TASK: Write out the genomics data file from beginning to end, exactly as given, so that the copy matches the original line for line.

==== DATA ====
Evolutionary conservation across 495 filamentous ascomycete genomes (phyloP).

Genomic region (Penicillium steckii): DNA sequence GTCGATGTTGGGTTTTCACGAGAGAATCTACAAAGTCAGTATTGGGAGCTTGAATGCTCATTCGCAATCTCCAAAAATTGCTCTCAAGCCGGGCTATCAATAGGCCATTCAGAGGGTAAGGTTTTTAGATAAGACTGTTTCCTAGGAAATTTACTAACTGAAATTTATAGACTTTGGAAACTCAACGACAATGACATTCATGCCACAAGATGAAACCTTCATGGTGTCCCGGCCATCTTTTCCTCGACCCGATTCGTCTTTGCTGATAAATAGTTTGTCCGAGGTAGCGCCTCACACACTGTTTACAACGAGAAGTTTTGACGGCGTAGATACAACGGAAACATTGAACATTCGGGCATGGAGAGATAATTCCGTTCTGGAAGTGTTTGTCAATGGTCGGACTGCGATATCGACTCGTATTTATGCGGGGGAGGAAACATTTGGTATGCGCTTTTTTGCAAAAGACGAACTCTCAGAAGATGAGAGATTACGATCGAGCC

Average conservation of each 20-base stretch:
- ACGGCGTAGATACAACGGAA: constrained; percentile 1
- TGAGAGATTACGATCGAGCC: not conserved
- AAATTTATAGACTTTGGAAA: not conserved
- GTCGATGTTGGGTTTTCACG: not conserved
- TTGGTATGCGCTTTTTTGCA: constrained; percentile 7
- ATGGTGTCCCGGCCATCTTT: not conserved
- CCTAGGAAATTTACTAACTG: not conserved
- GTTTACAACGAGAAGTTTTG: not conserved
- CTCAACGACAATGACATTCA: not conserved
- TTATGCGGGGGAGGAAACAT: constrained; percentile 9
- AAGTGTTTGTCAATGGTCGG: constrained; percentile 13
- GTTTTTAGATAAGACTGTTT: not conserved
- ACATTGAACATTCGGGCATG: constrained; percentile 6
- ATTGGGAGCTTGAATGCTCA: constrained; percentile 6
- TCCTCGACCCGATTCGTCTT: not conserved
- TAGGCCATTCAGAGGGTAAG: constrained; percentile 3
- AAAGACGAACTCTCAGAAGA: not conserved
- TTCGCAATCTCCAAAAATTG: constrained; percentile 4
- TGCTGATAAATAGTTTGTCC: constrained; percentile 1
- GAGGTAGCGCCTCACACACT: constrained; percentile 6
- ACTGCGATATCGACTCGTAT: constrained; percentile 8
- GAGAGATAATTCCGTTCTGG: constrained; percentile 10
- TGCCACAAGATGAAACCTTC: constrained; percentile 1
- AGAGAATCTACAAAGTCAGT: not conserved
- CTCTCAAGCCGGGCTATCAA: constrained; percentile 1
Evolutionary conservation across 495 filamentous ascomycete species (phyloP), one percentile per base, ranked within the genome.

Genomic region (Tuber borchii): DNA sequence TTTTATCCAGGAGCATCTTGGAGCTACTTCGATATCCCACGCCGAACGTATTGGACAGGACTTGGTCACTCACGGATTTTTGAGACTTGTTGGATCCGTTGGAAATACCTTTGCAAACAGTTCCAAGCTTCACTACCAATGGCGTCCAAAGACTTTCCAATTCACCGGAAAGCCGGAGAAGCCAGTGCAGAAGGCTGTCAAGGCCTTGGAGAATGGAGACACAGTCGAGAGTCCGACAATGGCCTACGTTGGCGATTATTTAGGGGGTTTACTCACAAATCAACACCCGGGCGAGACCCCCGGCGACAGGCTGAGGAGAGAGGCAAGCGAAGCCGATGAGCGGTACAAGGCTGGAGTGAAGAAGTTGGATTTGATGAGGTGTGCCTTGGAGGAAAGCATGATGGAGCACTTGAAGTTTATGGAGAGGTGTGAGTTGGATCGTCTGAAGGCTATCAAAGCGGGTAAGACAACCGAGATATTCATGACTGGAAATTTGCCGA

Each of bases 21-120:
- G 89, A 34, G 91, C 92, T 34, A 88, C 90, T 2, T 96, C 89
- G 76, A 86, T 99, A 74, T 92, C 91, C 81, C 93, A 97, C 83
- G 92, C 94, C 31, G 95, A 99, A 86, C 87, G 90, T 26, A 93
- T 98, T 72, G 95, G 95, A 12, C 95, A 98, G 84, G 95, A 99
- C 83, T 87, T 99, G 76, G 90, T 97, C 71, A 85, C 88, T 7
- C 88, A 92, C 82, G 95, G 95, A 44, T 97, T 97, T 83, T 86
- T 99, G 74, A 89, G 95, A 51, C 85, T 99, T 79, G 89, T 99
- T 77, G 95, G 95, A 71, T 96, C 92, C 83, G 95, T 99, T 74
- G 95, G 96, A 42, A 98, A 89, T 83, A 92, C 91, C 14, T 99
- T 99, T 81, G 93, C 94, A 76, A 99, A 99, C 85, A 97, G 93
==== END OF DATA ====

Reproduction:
Evolutionary conservation across 495 filamentous ascomycete genomes (phyloP).

Genomic region (Penicillium steckii): DNA sequence GTCGATGTTGGGTTTTCACGAGAGAATCTACAAAGTCAGTATTGGGAGCTTGAATGCTCATTCGCAATCTCCAAAAATTGCTCTCAAGCCGGGCTATCAATAGGCCATTCAGAGGGTAAGGTTTTTAGATAAGACTGTTTCCTAGGAAATTTACTAACTGAAATTTATAGACTTTGGAAACTCAACGACAATGACATTCATGCCACAAGATGAAACCTTCATGGTGTCCCGGCCATCTTTTCCTCGACCCGATTCGTCTTTGCTGATAAATAGTTTGTCCGAGGTAGCGCCTCACACACTGTTTACAACGAGAAGTTTTGACGGCGTAGATACAACGGAAACATTGAACATTCGGGCATGGAGAGATAATTCCGTTCTGGAAGTGTTTGTCAATGGTCGGACTGCGATATCGACTCGTATTTATGCGGGGGAGGAAACATTTGGTATGCGCTTTTTTGCAAAAGACGAACTCTCAGAAGATGAGAGATTACGATCGAGCC

Average conservation of each 20-base stretch:
- ACGGCGTAGATACAACGGAA: constrained; percentile 1
- TGAGAGATTACGATCGAGCC: not conserved
- AAATTTATAGACTTTGGAAA: not conserved
- GTCGATGTTGGGTTTTCACG: not conserved
- TTGGTATGCGCTTTTTTGCA: constrained; percentile 7
- ATGGTGTCCCGGCCATCTTT: not conserved
- CCTAGGAAATTTACTAACTG: not conserved
- GTTTACAACGAGAAGTTTTG: not conserved
- CTCAACGACAATGACATTCA: not conserved
- TTATGCGGGGGAGGAAACAT: constrained; percentile 9
- AAGTGTTTGTCAATGGTCGG: constrained; percentile 13
- GTTTTTAGATAAGACTGTTT: not conserved
- ACATTGAACATTCGGGCATG: constrained; percentile 6
- ATTGGGAGCTTGAATGCTCA: constrained; percentile 6
- TCCTCGACCCGATTCGTCTT: not conserved
- TAGGCCATTCAGAGGGTAAG: constrained; percentile 3
- AAAGACGAACTCTCAGAAGA: not conserved
- TTCGCAATCTCCAAAAATTG: constrained; percentile 4
- TGCTGATAAATAGTTTGTCC: constrained; percentile 1
- GAGGTAGCGCCTCACACACT: constrained; percentile 6
- ACTGCGATATCGACTCGTAT: constrained; percentile 8
- GAGAGATAATTCCGTTCTGG: constrained; percentile 10
- TGCCACAAGATGAAACCTTC: constrained; percentile 1
- AGAGAATCTACAAAGTCAGT: not conserved
- CTCTCAAGCCGGGCTATCAA: constrained; percentile 1
Evolutionary conservation across 495 filamentous ascomycete species (phyloP), one percentile per base, ranked within the genome.

Genomic region (Tuber borchii): DNA sequence TTTTATCCAGGAGCATCTTGGAGCTACTTCGATATCCCACGCCGAACGTATTGGACAGGACTTGGTCACTCACGGATTTTTGAGACTTGTTGGATCCGTTGGAAATACCTTTGCAAACAGTTCCAAGCTTCACTACCAATGGCGTCCAAAGACTTTCCAATTCACCGGAAAGCCGGAGAAGCCAGTGCAGAAGGCTGTCAAGGCCTTGGAGAATGGAGACACAGTCGAGAGTCCGACAATGGCCTACGTTGGCGATTATTTAGGGGGTTTACTCACAAATCAACACCCGGGCGAGACCCCCGGCGACAGGCTGAGGAGAGAGGCAAGCGAAGCCGATGAGCGGTACAAGGCTGGAGTGAAGAAGTTGGATTTGATGAGGTGTGCCTTGGAGGAAAGCATGATGGAGCACTTGAAGTTTATGGAGAGGTGTGAGTTGGATCGTCTGAAGGCTATCAAAGCGGGTAAGACAACCGAGATATTCATGACTGGAAATTTGCCGA

Each of bases 21-120:
- G 89, A 34, G 91, C 92, T 34, A 88, C 90, T 2, T 96, C 89
- G 76, A 86, T 99, A 74, T 92, C 91, C 81, C 93, A 97, C 83
- G 92, C 94, C 31, G 95, A 99, A 86, C 87, G 90, T 26, A 93
- T 98, T 72, G 95, G 95, A 12, C 95, A 98, G 84, G 95, A 99
- C 83, T 87, T 99, G 76, G 90, T 97, C 71, A 85, C 88, T 7
- C 88, A 92, C 82, G 95, G 95, A 44, T 97, T 97, T 83, T 86
- T 99, G 74, A 89, G 95, A 51, C 85, T 99, T 79, G 89, T 99
- T 77, G 95, G 95, A 71, T 96, C 92, C 83, G 95, T 99, T 74
- G 95, G 96, A 42, A 98, A 89, T 83, A 92, C 91, C 14, T 99
- T 99, T 81, G 93, C 94, A 76, A 99, A 99, C 85, A 97, G 93